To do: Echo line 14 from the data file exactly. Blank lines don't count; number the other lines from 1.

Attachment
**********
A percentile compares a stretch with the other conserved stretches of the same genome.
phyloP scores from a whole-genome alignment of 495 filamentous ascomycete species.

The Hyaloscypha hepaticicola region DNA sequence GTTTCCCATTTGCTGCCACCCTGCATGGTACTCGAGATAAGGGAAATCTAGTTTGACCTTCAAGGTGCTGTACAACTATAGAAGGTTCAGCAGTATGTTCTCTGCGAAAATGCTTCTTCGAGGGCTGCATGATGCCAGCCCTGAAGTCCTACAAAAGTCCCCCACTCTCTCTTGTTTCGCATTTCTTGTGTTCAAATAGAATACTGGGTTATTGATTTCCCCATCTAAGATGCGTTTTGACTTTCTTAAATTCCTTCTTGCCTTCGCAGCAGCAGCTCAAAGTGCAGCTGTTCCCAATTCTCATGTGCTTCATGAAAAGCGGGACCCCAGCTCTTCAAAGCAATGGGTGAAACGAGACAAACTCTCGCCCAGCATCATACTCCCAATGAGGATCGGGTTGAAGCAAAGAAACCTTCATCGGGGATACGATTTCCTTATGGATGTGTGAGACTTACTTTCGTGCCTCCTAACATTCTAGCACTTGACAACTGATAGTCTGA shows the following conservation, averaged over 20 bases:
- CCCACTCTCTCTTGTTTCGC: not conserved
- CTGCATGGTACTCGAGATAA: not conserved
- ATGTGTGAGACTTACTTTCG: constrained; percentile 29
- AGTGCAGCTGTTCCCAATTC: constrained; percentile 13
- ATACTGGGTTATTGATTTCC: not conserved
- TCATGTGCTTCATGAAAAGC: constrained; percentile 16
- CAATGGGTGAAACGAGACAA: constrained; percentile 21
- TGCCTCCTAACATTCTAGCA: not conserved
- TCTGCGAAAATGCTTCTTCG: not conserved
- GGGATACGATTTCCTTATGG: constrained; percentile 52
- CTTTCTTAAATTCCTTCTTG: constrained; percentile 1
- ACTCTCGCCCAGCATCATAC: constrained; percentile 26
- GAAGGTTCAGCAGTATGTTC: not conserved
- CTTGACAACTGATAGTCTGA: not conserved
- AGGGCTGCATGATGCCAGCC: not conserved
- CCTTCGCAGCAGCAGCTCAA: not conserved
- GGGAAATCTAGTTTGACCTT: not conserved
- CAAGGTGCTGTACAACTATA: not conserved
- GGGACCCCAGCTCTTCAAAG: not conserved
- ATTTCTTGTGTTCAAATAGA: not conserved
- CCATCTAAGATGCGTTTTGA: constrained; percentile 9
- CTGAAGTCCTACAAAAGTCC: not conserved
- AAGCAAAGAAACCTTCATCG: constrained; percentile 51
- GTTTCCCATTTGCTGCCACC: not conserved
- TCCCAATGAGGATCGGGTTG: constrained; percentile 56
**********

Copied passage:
- CTTTCTTAAATTCCTTCTTG: constrained; percentile 1